Finnish facility piques local interest
South Australian authorities are interested in a giant underground facility being dug in Finland.
Nuclear waste management company Posiva has a plan to store the harmful radioactive waste from Finland’s reactors in a deep underground repository.
Over 400 metres below the Olkiluoto Nuclear Power Plant, workers are drilling and detonating into solid Finnish bedrock to dig out a huge system of tunnels.
The nuclear plant plans to store its waste underground, encased in clay, to ensure nothing gets in or out.
They say the first fuel rods will be stored around 2020.
“Deep geological disposal is the safest and most secured way to get rid of harmful spent fuel,” says Posiva spokesperson Errki Palonen.
“Right now, much of the world's spent [nuclear] fuel is in pools at power plants.”
“We are going to put the harmful radioactive waste from the reactors deep underground in a final repository... it will keep it safely away … for at least 100,000 years … and as long as a million.”
Finnish nuclear power companies are legally bound to finding safe ways to dispose of their waste long-term.
The dump being dug under Olkiluoto Island will be full in about a century's time.
South Australia has been responding to an inquiry that found it could make about $100 billion over 120 years by building a high-level dump for waste from around the world.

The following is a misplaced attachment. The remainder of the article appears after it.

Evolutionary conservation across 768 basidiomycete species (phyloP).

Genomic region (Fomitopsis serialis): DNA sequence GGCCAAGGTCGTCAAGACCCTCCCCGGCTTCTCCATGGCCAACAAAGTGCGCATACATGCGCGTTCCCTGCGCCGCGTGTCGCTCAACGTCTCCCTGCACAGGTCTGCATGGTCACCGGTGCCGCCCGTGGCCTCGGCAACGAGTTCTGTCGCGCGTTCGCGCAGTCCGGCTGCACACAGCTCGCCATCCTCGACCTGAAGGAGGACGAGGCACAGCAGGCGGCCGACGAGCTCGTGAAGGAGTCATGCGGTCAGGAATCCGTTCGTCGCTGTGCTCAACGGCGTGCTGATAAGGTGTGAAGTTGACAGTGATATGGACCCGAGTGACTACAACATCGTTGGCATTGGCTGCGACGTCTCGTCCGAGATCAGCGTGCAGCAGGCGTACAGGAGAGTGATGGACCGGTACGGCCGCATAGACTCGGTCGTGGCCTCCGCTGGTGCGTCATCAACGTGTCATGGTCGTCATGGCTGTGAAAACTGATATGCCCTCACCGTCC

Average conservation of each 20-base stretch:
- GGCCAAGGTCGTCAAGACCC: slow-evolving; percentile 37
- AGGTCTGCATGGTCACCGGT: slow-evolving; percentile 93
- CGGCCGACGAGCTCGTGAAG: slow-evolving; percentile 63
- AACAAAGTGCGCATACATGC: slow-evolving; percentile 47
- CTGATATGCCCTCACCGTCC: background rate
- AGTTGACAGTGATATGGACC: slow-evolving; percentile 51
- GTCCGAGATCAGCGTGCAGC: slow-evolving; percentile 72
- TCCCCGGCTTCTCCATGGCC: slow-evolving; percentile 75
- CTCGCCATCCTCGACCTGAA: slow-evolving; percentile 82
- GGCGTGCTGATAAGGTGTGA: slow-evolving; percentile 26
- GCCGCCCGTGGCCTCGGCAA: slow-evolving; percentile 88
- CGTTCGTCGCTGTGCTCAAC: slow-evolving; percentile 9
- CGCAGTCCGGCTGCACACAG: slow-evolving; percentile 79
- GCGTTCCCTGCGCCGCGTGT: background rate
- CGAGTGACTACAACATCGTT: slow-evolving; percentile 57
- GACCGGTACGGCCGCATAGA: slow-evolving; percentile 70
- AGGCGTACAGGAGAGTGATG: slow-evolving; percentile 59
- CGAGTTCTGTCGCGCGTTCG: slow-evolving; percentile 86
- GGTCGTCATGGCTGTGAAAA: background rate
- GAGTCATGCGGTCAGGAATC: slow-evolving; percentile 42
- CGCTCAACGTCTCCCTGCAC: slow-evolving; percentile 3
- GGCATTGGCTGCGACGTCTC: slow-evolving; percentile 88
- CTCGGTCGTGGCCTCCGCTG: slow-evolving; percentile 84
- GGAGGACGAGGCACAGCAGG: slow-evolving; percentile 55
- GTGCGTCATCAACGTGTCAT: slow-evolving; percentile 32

Premier Jay Weatherill is still toying with the idea, but is in Finland on a fact-finding mission this week.
He told reporters he is seeking to “gain a better understanding from the Finnish experience in regards to safety, regulation and community consent”.
Mr Weatherill has boldly begun trying to sell the idea of turning Australia into a nuclear waste dump, a hard sell by any measure.
“This has been an important discussion,” Federal Resources Minister Matthew Canavan says.
“Right now it's against the law to have a high-level processing facility in Australia and the Australian Government has no plans to change that, however we will look at whatever the South Australian Government adopts.”
The Commonwealth is looking at a site near Barndioota in South Australia for a low-level waste dump, but that is an entirely different idea.
Mr Canavan says “there's no chance” that site would be expanded to house high-level waste.
The South Australian Government is using “engagement tools” including “a citizen's jury” to reach a formal position on the prospect of a high level waste dump.
Given that Australia produces fuel for a lot of the 400-odd nuclear power plants across the globe, some argue that Australia has a moral responsibility to help deal with the waste.
Many insiders say enormous benefits are on the table, but getting a high-level dump project off the ground would be one of the most politically-risky moves imaginable.